MEMO: Attorneys General Races Heat Up in 2018, Races to Watch

To: Interested Parties

Fr:  Jess O’Connell, Democratic National Committee and Sean Rankin, Democratic Attorneys General Association

Date: December 1, 2017

Re: Attorneys General Races Heat Up in 2018, Races to Watch

Following an electric Election Night in Virginia and New Jersey—and the most expensive attorney general race in Virginia history— the Democratic National Committee and the Democratic Attorney General Association are gearing up for the next fight: electing a new wave of Democratic attorneys general in 2018.

The outcome in November was further evidence that when we work together as a team, we win.  And when we win – we create opportunities to help hard-working families, expand economic opportunities for the middle class, and protect the progress our country made under President Obama. 

Democratic attorneys general are on the front lines of fighting back against the turbulent Trump administration, which is set on gutting the Affordable Care Act and rescinding the Deferred Action for Childhood Arrivals (DACA) program, ripping children and families apart and expelling young people from the only home they ever known. The value and necessity of DAGA and the DNC working together has never been more important to the lives of Americans across the country.

In what were formerly $6 million races at most, the Virginia attorney general race topped out at around $19 million. Republican and right-wing funders have made the office of attorney general a key target, and we need to understand what is at stake in 2018: 35 attorney general seats, 32 of which are elected positions. That number includes 14 seats currently held by Democrats and 18 held by Republicans. The other three seats are appointed by the governor, elected by the state legislature, or selected by the state Supreme Court.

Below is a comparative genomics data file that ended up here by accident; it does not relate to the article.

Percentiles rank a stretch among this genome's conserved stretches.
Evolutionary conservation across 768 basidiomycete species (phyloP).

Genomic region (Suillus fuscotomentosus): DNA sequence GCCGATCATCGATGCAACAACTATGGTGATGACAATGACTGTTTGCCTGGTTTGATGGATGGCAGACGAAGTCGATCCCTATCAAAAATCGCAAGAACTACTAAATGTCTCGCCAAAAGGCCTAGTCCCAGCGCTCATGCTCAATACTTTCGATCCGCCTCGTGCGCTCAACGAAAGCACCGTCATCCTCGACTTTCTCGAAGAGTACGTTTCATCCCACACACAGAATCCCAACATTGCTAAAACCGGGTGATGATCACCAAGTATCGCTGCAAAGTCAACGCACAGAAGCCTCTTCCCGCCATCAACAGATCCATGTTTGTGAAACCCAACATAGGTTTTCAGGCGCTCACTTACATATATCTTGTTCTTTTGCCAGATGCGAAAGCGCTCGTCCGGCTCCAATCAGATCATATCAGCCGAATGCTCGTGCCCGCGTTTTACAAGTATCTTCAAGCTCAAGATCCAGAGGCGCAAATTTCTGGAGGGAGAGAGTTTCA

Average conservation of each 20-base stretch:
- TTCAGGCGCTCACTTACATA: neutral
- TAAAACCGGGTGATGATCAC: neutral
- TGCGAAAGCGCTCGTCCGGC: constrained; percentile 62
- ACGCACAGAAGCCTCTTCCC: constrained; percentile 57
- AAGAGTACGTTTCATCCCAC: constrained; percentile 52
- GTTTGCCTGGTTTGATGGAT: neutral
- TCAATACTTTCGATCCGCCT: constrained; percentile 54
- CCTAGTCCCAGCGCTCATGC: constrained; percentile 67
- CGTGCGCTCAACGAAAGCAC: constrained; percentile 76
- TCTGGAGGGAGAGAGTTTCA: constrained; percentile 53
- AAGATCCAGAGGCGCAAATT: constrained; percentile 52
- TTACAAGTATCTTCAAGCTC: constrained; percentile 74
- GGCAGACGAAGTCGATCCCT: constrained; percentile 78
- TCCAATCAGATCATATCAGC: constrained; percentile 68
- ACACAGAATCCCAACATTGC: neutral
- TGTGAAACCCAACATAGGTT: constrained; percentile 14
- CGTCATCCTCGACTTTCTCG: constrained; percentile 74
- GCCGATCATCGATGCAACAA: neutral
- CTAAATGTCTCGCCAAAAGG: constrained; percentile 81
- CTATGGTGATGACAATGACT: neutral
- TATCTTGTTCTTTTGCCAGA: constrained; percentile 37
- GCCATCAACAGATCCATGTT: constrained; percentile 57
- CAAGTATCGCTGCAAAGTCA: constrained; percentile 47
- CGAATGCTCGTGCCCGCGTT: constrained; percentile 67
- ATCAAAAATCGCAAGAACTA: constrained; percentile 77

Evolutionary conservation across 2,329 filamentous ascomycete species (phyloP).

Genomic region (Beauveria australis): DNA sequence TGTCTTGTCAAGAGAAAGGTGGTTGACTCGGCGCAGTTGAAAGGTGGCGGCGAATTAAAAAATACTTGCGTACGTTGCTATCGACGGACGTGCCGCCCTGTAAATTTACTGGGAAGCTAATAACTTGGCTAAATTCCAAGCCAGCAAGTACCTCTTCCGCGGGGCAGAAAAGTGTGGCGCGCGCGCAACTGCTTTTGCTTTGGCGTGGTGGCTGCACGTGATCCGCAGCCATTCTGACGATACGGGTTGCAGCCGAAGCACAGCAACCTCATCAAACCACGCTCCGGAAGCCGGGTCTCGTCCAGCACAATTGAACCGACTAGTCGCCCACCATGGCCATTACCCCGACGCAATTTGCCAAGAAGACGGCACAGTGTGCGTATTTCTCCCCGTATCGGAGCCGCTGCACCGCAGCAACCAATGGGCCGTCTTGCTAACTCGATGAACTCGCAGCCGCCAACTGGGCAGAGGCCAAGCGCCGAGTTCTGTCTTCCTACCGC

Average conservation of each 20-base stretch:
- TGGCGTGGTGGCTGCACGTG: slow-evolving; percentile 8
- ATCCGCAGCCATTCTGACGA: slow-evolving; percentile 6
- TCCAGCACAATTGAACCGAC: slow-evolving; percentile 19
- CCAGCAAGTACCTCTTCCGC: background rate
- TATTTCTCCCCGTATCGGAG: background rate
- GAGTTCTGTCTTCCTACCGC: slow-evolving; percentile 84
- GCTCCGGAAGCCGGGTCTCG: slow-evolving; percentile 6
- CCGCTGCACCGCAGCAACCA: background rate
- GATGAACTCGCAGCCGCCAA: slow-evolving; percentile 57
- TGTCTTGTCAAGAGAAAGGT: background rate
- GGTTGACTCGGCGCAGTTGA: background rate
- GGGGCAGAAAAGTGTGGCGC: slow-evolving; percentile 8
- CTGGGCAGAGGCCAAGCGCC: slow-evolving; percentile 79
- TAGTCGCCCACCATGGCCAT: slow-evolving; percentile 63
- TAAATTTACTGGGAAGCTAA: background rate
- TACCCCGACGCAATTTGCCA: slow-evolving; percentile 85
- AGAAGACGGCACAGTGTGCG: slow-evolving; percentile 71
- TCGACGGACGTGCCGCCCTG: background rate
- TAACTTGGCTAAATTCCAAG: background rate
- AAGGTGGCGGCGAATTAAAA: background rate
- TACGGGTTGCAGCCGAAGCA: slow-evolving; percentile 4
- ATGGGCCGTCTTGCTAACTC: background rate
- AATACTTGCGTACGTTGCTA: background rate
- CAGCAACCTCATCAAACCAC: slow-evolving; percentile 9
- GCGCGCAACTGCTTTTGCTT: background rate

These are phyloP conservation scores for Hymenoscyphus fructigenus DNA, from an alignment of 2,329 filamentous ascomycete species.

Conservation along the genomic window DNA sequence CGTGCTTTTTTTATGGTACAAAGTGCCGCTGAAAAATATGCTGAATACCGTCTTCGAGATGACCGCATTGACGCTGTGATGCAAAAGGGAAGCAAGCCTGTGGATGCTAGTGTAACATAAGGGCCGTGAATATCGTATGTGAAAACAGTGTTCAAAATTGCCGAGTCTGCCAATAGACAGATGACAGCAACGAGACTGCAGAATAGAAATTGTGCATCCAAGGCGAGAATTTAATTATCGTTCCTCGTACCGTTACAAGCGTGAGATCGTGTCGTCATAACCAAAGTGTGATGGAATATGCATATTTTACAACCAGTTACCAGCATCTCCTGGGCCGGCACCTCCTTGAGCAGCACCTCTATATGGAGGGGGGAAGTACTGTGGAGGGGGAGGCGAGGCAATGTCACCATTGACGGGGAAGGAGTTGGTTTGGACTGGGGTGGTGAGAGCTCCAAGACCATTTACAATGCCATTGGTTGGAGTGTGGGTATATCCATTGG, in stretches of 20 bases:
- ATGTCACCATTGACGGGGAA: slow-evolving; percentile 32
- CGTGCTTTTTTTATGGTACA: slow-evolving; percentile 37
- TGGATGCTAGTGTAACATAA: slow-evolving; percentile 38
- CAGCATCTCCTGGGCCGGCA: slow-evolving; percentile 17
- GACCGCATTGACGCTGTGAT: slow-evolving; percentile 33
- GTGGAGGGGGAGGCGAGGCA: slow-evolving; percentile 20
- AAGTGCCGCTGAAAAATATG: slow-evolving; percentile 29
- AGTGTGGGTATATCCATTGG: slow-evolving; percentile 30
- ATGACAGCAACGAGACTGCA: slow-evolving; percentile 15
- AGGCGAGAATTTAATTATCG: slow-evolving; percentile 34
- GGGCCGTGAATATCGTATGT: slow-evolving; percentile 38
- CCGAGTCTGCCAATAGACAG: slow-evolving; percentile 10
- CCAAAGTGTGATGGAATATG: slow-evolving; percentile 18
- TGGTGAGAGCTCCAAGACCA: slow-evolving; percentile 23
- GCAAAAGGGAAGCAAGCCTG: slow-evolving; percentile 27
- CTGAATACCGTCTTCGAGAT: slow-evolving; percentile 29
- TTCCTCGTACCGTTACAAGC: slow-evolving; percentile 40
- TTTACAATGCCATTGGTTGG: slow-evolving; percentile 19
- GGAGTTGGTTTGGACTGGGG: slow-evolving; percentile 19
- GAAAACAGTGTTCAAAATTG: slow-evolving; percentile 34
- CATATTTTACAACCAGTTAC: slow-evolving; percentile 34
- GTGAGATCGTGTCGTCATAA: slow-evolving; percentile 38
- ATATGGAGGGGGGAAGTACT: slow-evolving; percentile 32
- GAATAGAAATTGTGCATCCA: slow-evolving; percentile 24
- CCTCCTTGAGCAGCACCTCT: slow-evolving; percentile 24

In 2010, Democratic Attorneys General served in 32 states. As the numbers declined to a low of 22 in 2016, our attorneys general decided to restructure their committee. In 2016, DAGA moved its headquarters from Denver to Washington, D.C. and for the first time hired a full-time Executive Director, Sean Rankin and subsequently a full-time staff. Under Tom Perez’s leadership, the new DNC is working in partnership with DAGA to elect Democrats up and down the ticket and in races across the country, including attorneys general. 

Together DAGA and the DNC are using innovation, data, and communication to make a difference in the coordinated fight against the Trump Administration – and have scored substantive wins.